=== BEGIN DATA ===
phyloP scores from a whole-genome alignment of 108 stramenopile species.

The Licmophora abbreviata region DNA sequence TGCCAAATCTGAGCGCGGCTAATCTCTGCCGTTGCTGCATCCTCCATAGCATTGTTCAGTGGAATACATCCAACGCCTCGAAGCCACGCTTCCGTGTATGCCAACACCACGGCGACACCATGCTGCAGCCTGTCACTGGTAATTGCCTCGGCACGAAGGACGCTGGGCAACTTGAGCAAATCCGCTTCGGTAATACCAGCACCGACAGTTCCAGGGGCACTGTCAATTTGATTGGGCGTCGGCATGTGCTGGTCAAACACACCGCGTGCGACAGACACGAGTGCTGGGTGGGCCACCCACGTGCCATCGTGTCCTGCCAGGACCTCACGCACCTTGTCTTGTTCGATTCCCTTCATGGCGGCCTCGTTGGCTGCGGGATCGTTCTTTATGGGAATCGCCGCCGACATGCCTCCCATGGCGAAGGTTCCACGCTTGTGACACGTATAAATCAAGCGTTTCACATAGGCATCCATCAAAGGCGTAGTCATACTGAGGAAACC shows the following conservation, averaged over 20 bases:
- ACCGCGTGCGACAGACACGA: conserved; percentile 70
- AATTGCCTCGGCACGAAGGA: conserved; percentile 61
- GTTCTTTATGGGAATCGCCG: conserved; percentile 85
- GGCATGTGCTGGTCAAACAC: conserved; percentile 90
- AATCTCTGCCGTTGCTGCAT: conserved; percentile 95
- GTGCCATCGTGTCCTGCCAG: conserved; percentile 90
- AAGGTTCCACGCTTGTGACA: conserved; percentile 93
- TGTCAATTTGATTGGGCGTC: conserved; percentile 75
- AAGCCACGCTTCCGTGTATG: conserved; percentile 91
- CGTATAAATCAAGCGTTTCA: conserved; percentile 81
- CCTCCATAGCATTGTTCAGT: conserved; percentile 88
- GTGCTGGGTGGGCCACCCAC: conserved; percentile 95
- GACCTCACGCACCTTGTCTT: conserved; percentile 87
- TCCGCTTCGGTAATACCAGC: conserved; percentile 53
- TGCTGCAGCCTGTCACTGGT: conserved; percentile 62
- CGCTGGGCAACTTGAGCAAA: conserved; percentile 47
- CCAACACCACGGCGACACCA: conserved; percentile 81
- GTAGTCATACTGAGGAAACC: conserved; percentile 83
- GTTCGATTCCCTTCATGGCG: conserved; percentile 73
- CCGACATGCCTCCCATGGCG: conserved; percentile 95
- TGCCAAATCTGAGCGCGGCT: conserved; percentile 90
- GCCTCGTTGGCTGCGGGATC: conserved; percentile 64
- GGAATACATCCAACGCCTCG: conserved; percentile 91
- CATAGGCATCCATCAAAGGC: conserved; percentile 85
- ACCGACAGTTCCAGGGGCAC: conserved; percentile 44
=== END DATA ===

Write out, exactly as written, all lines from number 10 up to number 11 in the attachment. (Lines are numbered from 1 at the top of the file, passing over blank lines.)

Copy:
- TGTCAATTTGATTGGGCGTC: conserved; percentile 75
- AAGCCACGCTTCCGTGTATG: conserved; percentile 91